4. Results and Discussion
4.1 Inundation maps
The simulated inundation parameters for 6 scenarios in Painan.
Arrival time of first crest(min)
Arrival time of first wave trough(min)
Water surface elevation along shoreline(m)
Maximum inundation distance(m)
After comparing the simulated tsunami wave heights and inundation distances for all scenarios, we found that scenario S2 is the worst case scenario. The inundation map for S2 is shown in Fig. 7, where variations of the inundation depth along two cross-sections are also shown. Scenario S3 represents a typical scenario of negative leading wave. The inundation map for S3 is shown in Fig. 8, where variations of the inundation depth along two cross-sections are also shown. These two scenarios are chosen to further study the hydrodynamics, sediment transport and shoreline changes.
For S2, the first wave front would reach the coast of Painan about 26 minutes after the rupture, with an initial set-down of water surface before the peak. The initial set-down of the surface elevation is because of the subsidencein the coastal area (Fig. 4). Figure 7 shows a map of the maximum flow depth during the first three hours of tsunami wave attack: the entire city would be inundated with a maximum tsunami inundation depth of about 6.8 m in the city area. Within the first three hours, three main peak waves could reach the Painan bay area: the first peak wave might hit the shoreline 37 minutes after the rupture, raise the water surface up to 7 m at the shoreline and penetrate 1884m inland within 14 minutes. The average inundation depth is about 3–4 m in the city area and the maximum inundation depth occurs in the northeast part of the city, where the elevation is relatively low. According to Shuto (1993), when the inundation depth is larger than 2 m, wooden house will be completely washed away. Thus the wooden houses near the high-tide line would be swept away, producing a large amount of floating debris. The average speed of the wave front could be about 2 m/s, and the inundation flow velocities may reach about 5 m/s which are large enough to erode a large amount of sediment near the shoreline. Bearing in mind that we have not considered the city buildings in the simulations; if the effects of buildings were considered, the maximum flow speed within constrained streets may be faster than 5 m/s due to the channelling effects (Borrero, 2005).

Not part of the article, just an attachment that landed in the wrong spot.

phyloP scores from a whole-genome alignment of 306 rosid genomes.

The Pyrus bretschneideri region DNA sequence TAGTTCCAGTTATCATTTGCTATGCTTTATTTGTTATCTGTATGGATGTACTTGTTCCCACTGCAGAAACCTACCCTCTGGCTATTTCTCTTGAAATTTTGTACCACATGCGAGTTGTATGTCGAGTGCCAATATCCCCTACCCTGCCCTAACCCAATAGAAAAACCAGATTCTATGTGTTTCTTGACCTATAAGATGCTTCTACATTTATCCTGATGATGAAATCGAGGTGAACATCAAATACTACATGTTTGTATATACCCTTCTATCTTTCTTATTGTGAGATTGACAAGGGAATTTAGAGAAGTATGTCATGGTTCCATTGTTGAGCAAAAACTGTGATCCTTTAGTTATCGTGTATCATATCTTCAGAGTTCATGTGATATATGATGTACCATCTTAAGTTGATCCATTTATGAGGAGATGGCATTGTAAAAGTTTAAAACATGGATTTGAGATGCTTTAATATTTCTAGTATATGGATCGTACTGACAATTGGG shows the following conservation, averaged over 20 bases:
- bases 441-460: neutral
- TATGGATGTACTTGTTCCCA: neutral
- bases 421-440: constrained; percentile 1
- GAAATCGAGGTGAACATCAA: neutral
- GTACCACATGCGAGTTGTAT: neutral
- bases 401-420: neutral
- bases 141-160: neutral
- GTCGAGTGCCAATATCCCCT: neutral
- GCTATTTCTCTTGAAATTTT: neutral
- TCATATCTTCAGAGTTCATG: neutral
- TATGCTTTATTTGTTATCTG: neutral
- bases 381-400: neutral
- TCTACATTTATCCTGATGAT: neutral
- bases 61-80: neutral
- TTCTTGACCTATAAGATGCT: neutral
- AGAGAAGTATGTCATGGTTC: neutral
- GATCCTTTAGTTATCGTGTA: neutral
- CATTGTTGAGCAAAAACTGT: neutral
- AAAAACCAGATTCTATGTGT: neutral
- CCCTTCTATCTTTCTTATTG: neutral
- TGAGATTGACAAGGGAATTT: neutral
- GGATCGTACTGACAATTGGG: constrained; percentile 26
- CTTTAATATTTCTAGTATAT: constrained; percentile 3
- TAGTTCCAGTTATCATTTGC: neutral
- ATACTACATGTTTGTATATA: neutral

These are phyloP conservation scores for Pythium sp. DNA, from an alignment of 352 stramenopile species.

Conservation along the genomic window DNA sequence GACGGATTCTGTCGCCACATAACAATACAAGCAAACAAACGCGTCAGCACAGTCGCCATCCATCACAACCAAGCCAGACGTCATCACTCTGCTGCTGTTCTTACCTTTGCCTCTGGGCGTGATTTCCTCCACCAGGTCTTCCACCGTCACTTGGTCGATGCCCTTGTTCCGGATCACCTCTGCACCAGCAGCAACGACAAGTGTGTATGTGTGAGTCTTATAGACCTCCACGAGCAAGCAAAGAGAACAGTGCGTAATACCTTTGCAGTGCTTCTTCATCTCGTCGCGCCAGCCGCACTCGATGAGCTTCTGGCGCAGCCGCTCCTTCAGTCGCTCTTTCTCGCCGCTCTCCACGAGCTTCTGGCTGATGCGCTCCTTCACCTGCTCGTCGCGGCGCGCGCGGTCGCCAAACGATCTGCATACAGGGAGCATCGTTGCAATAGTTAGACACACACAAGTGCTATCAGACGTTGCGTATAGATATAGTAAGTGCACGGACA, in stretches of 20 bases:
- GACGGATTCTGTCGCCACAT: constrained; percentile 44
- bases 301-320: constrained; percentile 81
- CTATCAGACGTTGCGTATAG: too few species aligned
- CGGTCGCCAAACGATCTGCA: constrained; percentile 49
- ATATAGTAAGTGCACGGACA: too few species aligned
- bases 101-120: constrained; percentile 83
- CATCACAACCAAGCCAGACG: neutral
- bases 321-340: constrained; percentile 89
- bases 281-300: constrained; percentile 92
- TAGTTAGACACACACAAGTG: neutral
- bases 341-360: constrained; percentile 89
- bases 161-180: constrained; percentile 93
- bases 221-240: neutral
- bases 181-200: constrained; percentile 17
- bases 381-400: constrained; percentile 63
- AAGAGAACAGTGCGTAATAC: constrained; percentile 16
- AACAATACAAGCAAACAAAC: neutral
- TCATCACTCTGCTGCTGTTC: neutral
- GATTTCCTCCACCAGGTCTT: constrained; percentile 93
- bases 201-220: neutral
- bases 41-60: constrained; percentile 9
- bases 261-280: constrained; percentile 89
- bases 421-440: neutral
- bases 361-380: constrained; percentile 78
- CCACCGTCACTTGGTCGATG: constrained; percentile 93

4.2 Sediment transport for scenario S2
4.2.1 Erosion and deposition
4.2.2 Scouring around the road and the seaport
It is realized that the scouring induced by tsunamis is different from the present understanding of scour processes in a river or coastal environment around bridge piers (Kato et al., 2000; Nakamura et al., 2008). Tsunami waves are very long waves and tsunami flows are far from steady and uniform. For tsunami flows, scouring occurs often within less than 1 hour. Some experimental and numerical studies have been done to understand the tsunami-induced scours around coastal structures (Kato et al., 2001; Tonkin et al., 2003;Nakamura et al., 2008), and it is revealed that most rapid scour on sand substrate occurred at the tsunami down-rush stage.
4.2.3 Characteristics of tsunami deposits